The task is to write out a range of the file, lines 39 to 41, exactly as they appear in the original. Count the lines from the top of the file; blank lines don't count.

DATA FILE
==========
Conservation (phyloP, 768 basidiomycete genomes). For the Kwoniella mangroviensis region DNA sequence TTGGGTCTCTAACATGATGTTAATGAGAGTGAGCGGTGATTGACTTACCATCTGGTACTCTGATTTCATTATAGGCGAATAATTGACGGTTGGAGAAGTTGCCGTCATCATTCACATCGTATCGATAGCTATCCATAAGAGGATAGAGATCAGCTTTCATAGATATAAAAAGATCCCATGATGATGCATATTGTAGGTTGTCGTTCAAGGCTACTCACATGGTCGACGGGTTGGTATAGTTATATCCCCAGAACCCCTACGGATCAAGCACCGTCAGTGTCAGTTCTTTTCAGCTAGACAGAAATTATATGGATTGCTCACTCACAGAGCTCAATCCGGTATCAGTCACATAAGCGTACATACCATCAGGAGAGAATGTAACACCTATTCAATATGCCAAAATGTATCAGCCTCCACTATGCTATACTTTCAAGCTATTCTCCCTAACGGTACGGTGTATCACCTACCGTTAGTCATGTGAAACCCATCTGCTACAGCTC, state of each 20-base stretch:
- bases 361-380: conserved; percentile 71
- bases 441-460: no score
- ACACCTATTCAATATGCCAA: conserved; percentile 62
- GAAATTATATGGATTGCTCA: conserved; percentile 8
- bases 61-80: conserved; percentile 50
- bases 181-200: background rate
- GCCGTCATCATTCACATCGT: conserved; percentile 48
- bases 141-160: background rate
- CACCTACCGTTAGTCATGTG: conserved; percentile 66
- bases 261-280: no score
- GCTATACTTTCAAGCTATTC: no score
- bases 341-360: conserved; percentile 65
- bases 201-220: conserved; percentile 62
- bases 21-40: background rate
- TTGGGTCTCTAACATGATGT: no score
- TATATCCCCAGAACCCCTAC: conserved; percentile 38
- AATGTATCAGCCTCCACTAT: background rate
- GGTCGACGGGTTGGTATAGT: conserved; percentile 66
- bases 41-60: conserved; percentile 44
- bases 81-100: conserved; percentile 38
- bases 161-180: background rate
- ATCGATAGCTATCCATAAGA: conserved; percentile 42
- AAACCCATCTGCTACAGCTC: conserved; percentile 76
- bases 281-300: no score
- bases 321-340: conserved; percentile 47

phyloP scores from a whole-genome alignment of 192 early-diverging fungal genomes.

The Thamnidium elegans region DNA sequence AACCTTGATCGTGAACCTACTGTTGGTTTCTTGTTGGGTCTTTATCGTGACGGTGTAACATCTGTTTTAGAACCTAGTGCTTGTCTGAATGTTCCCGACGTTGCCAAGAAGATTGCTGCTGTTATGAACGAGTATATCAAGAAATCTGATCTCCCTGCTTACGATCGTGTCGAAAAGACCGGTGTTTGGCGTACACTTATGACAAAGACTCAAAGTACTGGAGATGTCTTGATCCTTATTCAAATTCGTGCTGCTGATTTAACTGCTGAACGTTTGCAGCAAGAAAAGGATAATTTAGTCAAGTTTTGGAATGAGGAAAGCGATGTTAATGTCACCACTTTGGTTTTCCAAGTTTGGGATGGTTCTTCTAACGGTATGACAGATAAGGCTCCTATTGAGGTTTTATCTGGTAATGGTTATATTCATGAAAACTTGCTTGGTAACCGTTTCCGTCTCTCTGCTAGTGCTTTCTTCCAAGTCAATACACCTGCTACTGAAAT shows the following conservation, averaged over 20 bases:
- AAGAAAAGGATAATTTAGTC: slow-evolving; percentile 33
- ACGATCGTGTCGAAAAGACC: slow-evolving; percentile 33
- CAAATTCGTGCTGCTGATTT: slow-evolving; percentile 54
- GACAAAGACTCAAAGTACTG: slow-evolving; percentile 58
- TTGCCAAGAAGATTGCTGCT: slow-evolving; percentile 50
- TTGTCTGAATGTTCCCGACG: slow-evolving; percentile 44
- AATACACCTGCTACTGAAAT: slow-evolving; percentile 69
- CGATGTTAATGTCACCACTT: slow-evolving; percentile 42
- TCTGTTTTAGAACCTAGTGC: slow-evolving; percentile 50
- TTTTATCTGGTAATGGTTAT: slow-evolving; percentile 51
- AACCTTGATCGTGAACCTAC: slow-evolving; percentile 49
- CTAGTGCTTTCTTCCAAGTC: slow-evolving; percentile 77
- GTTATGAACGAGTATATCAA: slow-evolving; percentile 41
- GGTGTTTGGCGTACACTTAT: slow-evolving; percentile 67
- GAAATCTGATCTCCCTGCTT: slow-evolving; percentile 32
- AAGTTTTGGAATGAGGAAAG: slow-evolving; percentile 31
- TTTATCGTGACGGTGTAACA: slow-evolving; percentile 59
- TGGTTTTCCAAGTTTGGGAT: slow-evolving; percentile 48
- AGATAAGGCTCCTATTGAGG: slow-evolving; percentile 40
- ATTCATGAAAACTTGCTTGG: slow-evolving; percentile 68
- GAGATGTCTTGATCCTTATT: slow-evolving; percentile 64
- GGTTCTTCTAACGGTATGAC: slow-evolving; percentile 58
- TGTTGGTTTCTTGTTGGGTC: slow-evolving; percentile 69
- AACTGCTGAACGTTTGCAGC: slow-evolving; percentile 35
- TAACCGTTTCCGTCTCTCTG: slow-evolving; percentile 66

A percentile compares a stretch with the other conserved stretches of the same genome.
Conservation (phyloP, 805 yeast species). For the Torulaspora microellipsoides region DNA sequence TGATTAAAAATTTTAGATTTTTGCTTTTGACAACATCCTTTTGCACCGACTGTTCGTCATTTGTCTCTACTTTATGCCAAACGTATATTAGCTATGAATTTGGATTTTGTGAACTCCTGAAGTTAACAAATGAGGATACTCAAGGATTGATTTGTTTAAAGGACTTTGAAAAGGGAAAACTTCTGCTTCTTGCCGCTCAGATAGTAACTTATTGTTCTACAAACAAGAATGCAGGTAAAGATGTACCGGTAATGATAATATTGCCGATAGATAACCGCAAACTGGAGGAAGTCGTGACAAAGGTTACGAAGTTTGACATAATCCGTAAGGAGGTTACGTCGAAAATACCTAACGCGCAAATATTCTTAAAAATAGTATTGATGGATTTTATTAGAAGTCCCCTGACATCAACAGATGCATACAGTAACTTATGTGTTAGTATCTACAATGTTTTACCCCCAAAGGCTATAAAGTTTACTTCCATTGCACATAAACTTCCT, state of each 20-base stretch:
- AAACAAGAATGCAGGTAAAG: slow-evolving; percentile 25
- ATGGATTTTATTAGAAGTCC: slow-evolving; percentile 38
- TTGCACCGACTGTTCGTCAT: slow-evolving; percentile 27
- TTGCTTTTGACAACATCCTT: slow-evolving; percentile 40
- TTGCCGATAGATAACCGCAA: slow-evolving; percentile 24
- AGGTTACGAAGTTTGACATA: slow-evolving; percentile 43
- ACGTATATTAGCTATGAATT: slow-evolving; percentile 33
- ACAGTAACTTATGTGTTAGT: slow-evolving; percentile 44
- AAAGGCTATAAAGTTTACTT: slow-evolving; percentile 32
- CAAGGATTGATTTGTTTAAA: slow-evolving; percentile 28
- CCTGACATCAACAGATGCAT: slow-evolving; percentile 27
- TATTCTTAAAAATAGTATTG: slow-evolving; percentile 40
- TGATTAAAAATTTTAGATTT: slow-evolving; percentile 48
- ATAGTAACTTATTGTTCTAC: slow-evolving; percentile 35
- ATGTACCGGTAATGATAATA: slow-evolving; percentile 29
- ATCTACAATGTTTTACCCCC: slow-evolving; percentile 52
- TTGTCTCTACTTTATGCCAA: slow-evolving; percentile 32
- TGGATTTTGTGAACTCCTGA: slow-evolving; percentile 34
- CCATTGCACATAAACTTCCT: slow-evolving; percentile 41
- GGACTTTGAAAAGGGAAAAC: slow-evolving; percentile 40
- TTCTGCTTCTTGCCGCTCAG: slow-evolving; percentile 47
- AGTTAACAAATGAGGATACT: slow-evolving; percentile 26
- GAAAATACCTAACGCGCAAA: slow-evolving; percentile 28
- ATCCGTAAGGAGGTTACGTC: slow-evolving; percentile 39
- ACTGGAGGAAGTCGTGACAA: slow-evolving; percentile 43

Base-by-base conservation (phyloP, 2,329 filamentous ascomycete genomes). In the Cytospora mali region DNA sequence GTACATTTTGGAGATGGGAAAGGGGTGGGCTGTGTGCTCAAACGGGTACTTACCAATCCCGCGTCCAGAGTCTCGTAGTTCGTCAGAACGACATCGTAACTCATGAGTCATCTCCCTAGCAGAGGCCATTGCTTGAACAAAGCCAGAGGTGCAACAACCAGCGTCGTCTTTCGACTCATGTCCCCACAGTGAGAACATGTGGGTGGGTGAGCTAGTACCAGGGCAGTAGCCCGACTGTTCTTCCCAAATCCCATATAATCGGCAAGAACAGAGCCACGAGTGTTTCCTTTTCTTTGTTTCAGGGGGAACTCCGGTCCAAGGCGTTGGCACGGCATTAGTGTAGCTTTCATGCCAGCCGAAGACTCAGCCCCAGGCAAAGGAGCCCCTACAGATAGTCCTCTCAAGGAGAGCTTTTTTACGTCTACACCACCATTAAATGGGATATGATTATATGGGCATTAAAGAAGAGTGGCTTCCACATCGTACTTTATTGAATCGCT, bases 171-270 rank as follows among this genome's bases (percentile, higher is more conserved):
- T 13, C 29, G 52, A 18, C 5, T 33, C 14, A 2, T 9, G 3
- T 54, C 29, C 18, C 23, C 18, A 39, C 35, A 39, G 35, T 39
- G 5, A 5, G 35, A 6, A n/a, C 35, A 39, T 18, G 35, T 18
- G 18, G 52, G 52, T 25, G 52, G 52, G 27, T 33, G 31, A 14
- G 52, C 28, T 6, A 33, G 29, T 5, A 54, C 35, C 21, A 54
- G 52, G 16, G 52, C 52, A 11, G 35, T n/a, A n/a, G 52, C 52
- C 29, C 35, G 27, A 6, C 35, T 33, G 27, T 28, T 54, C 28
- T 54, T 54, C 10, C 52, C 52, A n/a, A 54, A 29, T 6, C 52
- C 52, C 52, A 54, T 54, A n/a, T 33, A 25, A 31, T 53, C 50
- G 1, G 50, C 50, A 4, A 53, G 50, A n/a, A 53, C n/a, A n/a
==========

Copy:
- AACCTTGATCGTGAACCTAC: slow-evolving; percentile 49
- CTAGTGCTTTCTTCCAAGTC: slow-evolving; percentile 77
- GTTATGAACGAGTATATCAA: slow-evolving; percentile 41